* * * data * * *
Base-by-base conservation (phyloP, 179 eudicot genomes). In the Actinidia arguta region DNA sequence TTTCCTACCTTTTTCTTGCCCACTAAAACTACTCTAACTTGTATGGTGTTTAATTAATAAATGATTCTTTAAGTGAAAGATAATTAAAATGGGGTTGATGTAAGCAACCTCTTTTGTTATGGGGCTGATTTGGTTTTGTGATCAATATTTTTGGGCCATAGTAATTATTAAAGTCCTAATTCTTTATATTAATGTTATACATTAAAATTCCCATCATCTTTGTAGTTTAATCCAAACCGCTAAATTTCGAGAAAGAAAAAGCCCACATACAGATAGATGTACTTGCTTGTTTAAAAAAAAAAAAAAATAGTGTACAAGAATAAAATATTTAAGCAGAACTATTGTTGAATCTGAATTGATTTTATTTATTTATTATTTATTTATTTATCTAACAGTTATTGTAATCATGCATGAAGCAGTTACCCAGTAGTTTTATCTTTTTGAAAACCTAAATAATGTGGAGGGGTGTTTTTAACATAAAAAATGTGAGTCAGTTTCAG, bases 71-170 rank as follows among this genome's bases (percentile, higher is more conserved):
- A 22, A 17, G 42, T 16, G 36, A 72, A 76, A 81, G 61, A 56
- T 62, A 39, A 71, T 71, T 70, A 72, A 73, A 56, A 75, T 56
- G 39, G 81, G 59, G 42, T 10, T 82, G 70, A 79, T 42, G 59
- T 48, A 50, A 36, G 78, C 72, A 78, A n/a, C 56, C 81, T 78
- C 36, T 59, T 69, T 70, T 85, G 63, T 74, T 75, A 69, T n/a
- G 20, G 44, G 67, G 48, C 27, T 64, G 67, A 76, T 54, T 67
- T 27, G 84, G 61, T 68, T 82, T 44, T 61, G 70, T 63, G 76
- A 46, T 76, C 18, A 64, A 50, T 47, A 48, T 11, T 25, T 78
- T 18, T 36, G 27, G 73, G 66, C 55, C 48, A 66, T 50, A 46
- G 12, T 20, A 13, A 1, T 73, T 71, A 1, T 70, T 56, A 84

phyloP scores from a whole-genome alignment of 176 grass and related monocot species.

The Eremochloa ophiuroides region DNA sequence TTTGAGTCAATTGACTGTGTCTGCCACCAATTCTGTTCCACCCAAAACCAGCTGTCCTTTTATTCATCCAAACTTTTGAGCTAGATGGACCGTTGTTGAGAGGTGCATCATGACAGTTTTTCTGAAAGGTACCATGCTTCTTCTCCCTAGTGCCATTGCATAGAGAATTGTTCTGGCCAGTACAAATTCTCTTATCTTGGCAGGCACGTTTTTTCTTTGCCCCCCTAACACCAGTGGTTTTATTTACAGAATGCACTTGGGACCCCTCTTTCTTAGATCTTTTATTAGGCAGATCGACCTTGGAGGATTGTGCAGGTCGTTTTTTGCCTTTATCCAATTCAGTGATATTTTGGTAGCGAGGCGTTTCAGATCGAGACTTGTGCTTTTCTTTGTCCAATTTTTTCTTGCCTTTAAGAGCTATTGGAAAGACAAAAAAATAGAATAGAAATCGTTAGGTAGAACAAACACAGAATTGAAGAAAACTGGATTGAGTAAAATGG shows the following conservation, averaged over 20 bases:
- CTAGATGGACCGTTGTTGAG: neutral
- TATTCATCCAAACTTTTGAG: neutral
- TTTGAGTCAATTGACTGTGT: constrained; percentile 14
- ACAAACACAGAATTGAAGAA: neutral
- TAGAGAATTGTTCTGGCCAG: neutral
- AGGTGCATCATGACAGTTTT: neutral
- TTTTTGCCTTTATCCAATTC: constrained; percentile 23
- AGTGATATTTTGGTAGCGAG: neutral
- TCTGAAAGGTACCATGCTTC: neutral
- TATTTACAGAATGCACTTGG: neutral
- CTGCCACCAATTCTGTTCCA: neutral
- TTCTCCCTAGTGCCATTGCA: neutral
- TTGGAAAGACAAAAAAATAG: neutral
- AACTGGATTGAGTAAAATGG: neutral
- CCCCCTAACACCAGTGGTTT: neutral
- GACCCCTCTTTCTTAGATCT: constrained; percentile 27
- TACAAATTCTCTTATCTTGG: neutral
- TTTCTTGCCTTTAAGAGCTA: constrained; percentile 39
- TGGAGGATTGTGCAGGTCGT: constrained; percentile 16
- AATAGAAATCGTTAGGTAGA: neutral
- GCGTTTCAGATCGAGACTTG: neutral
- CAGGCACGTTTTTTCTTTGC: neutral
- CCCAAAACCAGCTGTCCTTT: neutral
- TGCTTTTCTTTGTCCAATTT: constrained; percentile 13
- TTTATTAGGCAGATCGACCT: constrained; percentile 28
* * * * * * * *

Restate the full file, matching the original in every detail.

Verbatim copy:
Base-by-base conservation (phyloP, 179 eudicot genomes). In the Actinidia arguta region DNA sequence TTTCCTACCTTTTTCTTGCCCACTAAAACTACTCTAACTTGTATGGTGTTTAATTAATAAATGATTCTTTAAGTGAAAGATAATTAAAATGGGGTTGATGTAAGCAACCTCTTTTGTTATGGGGCTGATTTGGTTTTGTGATCAATATTTTTGGGCCATAGTAATTATTAAAGTCCTAATTCTTTATATTAATGTTATACATTAAAATTCCCATCATCTTTGTAGTTTAATCCAAACCGCTAAATTTCGAGAAAGAAAAAGCCCACATACAGATAGATGTACTTGCTTGTTTAAAAAAAAAAAAAAATAGTGTACAAGAATAAAATATTTAAGCAGAACTATTGTTGAATCTGAATTGATTTTATTTATTTATTATTTATTTATTTATCTAACAGTTATTGTAATCATGCATGAAGCAGTTACCCAGTAGTTTTATCTTTTTGAAAACCTAAATAATGTGGAGGGGTGTTTTTAACATAAAAAATGTGAGTCAGTTTCAG, bases 71-170 rank as follows among this genome's bases (percentile, higher is more conserved):
- A 22, A 17, G 42, T 16, G 36, A 72, A 76, A 81, G 61, A 56
- T 62, A 39, A 71, T 71, T 70, A 72, A 73, A 56, A 75, T 56
- G 39, G 81, G 59, G 42, T 10, T 82, G 70, A 79, T 42, G 59
- T 48, A 50, A 36, G 78, C 72, A 78, A n/a, C 56, C 81, T 78
- C 36, T 59, T 69, T 70, T 85, G 63, T 74, T 75, A 69, T n/a
- G 20, G 44, G 67, G 48, C 27, T 64, G 67, A 76, T 54, T 67
- T 27, G 84, G 61, T 68, T 82, T 44, T 61, G 70, T 63, G 76
- A 46, T 76, C 18, A 64, A 50, T 47, A 48, T 11, T 25, T 78
- T 18, T 36, G 27, G 73, G 66, C 55, C 48, A 66, T 50, A 46
- G 12, T 20, A 13, A 1, T 73, T 71, A 1, T 70, T 56, A 84

phyloP scores from a whole-genome alignment of 176 grass and related monocot species.

The Eremochloa ophiuroides region DNA sequence TTTGAGTCAATTGACTGTGTCTGCCACCAATTCTGTTCCACCCAAAACCAGCTGTCCTTTTATTCATCCAAACTTTTGAGCTAGATGGACCGTTGTTGAGAGGTGCATCATGACAGTTTTTCTGAAAGGTACCATGCTTCTTCTCCCTAGTGCCATTGCATAGAGAATTGTTCTGGCCAGTACAAATTCTCTTATCTTGGCAGGCACGTTTTTTCTTTGCCCCCCTAACACCAGTGGTTTTATTTACAGAATGCACTTGGGACCCCTCTTTCTTAGATCTTTTATTAGGCAGATCGACCTTGGAGGATTGTGCAGGTCGTTTTTTGCCTTTATCCAATTCAGTGATATTTTGGTAGCGAGGCGTTTCAGATCGAGACTTGTGCTTTTCTTTGTCCAATTTTTTCTTGCCTTTAAGAGCTATTGGAAAGACAAAAAAATAGAATAGAAATCGTTAGGTAGAACAAACACAGAATTGAAGAAAACTGGATTGAGTAAAATGG shows the following conservation, averaged over 20 bases:
- CTAGATGGACCGTTGTTGAG: neutral
- TATTCATCCAAACTTTTGAG: neutral
- TTTGAGTCAATTGACTGTGT: constrained; percentile 14
- ACAAACACAGAATTGAAGAA: neutral
- TAGAGAATTGTTCTGGCCAG: neutral
- AGGTGCATCATGACAGTTTT: neutral
- TTTTTGCCTTTATCCAATTC: constrained; percentile 23
- AGTGATATTTTGGTAGCGAG: neutral
- TCTGAAAGGTACCATGCTTC: neutral
- TATTTACAGAATGCACTTGG: neutral
- CTGCCACCAATTCTGTTCCA: neutral
- TTCTCCCTAGTGCCATTGCA: neutral
- TTGGAAAGACAAAAAAATAG: neutral
- AACTGGATTGAGTAAAATGG: neutral
- CCCCCTAACACCAGTGGTTT: neutral
- GACCCCTCTTTCTTAGATCT: constrained; percentile 27
- TACAAATTCTCTTATCTTGG: neutral
- TTTCTTGCCTTTAAGAGCTA: constrained; percentile 39
- TGGAGGATTGTGCAGGTCGT: constrained; percentile 16
- AATAGAAATCGTTAGGTAGA: neutral
- GCGTTTCAGATCGAGACTTG: neutral
- CAGGCACGTTTTTTCTTTGC: neutral
- CCCAAAACCAGCTGTCCTTT: neutral
- TGCTTTTCTTTGTCCAATTT: constrained; percentile 13
- TTTATTAGGCAGATCGACCT: constrained; percentile 28